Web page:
Final Fantasy XIV: A Realm Reborn Impressions – Risen From Ashes
Combat was the downfall of the first iteration of Final Fantasy XIV, to be sure. A Realm Reborn had to make everything better in order to avoid falling into the pitfalls of its predecessor.
Thankfully, it does. Those familiar with traditional MMO combat will feel instantly at home. Running around and punching beetles and wolves and cacti is the same sort of auto-attacks-with-abilities system we’ve seen since the days of Everquest. If you know how to play World of Warcraft, A Realm Reborn will be so familiar you may even feel deja vu. However, it does spend a little more effort on making things such as positioning, buffs, and item usage more important. A Pugilist, for example, enters different stances with each attack, and depending on his stance and location relative to the enemy, he’ll receive different bonuses or cause different effects.
This reliance on MMO tradition is A Realm Reborn’s greatest strength, but also its greatest weakness. If you’re already familiar with MMOs — especially Rift, Warhammer Online, or World of Warcraft — A Realm Reborn may be too familiar to entertain. The visuals and animations of slashing and casting your way across a battlefield are far better than other contemporary MMOs, but the core of the combat is the same “cooldown management” game players have complained about constantly since the dawn of the genre.
Quests are also very traditional. Go here, kill that, bring loot back to base. Still, there are two quest-related systems that manage to set A Realm Reborn apart. First, there is a very well-implemented public quest system that spawns randomized quests for an area at periodic intervals. Doing these quests can give you great loot and XP, but only if you beat out other players for the top spot. Second, there is a “hunting” system that asks you to kill certain numbers of monsters to complete tasks and gain XP. Both systems were fun, though I didn’t get much chance to really chew into them; our full review will have more detail.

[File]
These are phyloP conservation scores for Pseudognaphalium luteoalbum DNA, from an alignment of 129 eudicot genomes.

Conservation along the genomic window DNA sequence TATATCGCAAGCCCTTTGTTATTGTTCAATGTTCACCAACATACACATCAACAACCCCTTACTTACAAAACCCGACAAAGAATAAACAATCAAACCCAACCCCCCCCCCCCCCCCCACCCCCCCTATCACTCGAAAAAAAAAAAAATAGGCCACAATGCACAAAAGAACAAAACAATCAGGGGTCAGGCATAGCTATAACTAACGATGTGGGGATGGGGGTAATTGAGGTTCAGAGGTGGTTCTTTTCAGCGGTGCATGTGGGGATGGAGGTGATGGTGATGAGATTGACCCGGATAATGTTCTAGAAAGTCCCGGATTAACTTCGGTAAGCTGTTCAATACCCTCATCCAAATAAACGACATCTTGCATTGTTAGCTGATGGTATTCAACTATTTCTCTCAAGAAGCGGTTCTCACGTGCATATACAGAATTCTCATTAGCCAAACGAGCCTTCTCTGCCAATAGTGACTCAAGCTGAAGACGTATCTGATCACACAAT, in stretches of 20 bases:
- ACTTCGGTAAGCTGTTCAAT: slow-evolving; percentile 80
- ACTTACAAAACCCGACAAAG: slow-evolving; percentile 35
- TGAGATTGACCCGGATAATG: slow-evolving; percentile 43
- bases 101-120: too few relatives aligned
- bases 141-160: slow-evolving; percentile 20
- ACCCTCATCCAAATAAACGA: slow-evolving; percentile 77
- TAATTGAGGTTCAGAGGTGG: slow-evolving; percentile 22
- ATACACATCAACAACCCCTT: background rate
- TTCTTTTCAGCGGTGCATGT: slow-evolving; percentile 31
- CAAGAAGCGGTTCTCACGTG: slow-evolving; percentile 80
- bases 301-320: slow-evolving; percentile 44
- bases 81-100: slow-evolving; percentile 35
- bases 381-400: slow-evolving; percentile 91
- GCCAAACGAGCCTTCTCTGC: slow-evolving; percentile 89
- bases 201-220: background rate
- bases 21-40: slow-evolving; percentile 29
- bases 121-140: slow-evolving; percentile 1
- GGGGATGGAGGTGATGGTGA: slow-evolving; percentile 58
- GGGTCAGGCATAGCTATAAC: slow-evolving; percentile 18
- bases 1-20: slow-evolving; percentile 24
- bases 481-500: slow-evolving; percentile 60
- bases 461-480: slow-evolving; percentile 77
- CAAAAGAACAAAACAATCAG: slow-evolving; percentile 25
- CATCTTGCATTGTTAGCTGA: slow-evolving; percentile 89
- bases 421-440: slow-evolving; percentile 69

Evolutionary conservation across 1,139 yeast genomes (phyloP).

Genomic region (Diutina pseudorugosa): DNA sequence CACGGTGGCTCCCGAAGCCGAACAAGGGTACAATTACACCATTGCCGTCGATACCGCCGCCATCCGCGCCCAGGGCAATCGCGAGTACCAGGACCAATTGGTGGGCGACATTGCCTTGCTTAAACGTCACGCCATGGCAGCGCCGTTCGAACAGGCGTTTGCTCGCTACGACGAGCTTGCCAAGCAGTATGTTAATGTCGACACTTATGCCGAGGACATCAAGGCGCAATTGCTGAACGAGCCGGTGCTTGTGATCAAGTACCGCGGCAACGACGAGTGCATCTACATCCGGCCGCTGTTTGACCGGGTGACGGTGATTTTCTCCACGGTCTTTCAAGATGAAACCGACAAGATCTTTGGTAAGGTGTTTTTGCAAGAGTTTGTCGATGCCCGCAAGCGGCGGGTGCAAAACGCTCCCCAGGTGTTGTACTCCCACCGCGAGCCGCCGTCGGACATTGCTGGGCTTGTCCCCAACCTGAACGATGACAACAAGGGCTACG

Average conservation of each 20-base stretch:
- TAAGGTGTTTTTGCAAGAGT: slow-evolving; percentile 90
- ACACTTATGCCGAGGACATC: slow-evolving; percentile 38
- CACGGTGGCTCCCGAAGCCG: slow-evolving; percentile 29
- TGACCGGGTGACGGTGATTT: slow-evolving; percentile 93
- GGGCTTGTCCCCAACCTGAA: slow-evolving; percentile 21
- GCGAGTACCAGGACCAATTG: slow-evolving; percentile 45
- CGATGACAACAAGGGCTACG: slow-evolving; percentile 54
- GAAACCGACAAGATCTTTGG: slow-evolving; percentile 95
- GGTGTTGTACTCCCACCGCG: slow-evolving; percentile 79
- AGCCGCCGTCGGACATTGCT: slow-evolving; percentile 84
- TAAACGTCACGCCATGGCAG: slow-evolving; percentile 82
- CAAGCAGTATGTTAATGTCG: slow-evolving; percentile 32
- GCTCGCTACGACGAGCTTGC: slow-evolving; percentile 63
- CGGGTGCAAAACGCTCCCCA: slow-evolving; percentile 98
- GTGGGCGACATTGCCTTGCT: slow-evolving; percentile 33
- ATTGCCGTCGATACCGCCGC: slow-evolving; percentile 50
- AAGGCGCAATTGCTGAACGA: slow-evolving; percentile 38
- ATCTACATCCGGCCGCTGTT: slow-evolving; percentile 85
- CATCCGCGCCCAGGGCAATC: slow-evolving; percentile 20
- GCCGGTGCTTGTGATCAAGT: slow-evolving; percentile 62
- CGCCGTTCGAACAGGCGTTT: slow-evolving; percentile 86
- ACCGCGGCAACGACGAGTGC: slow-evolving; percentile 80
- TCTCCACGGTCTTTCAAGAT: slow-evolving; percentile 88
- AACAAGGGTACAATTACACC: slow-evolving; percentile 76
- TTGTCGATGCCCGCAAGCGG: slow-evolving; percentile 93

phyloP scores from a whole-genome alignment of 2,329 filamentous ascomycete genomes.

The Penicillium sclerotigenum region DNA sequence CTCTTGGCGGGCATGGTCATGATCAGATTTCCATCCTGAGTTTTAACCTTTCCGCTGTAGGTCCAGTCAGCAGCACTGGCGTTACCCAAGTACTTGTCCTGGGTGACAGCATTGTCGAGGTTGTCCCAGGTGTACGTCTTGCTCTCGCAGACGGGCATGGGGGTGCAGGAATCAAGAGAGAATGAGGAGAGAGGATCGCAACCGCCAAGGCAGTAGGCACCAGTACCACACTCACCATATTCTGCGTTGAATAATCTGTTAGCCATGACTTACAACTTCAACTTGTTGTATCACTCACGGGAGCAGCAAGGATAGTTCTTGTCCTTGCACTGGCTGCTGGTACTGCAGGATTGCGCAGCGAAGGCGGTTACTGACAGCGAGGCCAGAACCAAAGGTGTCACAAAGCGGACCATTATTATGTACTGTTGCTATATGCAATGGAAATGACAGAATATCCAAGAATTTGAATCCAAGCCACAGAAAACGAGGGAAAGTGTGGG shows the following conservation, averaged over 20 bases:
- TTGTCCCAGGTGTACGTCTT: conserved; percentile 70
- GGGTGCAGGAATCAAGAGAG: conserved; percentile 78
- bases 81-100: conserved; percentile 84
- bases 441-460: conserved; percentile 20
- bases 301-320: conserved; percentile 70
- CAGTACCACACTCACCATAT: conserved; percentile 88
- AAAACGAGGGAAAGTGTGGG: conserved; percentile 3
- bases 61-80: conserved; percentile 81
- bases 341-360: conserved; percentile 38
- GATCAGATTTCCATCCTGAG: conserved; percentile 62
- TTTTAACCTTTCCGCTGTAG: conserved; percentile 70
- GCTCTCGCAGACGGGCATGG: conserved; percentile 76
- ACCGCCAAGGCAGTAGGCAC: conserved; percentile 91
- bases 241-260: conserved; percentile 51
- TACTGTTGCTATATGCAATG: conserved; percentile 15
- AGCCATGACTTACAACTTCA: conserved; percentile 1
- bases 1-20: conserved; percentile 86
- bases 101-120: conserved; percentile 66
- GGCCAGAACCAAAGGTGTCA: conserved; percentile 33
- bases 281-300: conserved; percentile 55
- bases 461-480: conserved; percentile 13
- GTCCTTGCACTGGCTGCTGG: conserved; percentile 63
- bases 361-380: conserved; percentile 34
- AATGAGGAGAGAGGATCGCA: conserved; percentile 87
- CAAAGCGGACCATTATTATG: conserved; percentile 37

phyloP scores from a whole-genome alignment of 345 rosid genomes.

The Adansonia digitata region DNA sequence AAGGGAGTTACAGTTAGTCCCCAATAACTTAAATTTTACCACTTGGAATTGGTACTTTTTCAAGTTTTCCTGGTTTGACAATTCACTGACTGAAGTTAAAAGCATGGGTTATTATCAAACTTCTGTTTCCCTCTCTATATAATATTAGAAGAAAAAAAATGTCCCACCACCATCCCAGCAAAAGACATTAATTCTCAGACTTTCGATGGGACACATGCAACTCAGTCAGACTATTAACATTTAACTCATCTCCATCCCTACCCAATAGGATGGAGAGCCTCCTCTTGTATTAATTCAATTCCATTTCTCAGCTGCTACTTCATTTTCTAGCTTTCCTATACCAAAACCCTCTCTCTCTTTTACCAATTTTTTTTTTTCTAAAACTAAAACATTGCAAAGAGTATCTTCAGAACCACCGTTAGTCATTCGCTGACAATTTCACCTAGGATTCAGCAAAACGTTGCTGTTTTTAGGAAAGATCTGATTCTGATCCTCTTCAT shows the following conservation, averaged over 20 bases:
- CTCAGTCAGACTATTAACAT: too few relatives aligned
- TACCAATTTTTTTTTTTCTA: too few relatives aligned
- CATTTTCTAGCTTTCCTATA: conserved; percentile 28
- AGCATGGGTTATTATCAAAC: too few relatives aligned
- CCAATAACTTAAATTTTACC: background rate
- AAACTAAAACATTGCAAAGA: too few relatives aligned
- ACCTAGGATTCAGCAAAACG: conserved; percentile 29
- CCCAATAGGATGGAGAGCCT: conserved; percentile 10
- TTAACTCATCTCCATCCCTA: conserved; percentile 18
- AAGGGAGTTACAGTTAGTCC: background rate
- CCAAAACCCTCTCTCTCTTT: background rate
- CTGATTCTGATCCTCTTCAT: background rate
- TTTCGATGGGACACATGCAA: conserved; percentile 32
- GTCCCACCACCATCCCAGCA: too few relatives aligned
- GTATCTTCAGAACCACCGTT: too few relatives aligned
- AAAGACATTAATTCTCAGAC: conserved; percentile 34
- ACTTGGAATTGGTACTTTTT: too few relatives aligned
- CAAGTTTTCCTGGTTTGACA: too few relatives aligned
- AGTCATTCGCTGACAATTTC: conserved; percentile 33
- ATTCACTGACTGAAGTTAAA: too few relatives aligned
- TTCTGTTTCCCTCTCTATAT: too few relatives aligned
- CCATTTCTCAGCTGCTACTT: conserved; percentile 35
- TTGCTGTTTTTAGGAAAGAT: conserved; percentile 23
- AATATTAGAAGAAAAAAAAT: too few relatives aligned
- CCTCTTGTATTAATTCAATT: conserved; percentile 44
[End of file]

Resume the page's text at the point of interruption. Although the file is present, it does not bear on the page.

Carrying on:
When I say that A Realm Reborn looks better than its peers, I mean it. It’s the best looking MMO I have ever played, bar none, and would give many modern console titles a run for their money in terms of great visual design. Effects are complex, but stay subdued enough to be easily read by nearby players. Racial silhouettes are distinctive, especially some of the more oddball races. Textures are colorful, and the alternation between bright visuals and subdued environments makes characters and enemies pop out at you. Most importantly (especially for a Final Fantasy game), enemy designs are clever and give off a sense of artistic indulgence, despite how dangerous they might be.
Things do does get a bit confusing in larger fights, unfortunately. Effects can be a bit too gaudy, often obscuring the action and keeping players from clearly recognizing certain skills. Likewise, enemies and players can stack into a confused, jumbled mess of polygons and color if someone bothers to aggro too many. This is a problem in other MMOs, to be sure, but it’s especially problematic here thanks to the high fidelity of the visuals.
It’s hard to find a clear flaw in A Realm Reborn. It’s visually engaging, has a good amount of customization, and a functionally sound combat system. It’s certainly better than either of its predecessors (Final Fantasy XI and the original version of XIV), but it’s tough to say if it’s different enough to actually spend time in. It oozes Final Fantasy style, and that’s the most unique thing about it; everything else is taken from other games and polished to a mirror shine.
Perhaps the worst thing that can be said about Final Fantasy XIV: A Realm Reborn is that there weren’t any real risks in what I played. Everything was straightforward but well-made, and systems all interlocked in satsifying, but predictable, ways. That said, for those looking for a “next-gen” MMO that sticks close to the genre’s established formula, Final Fantasy XIV is worth keeping an eye on leading up to release.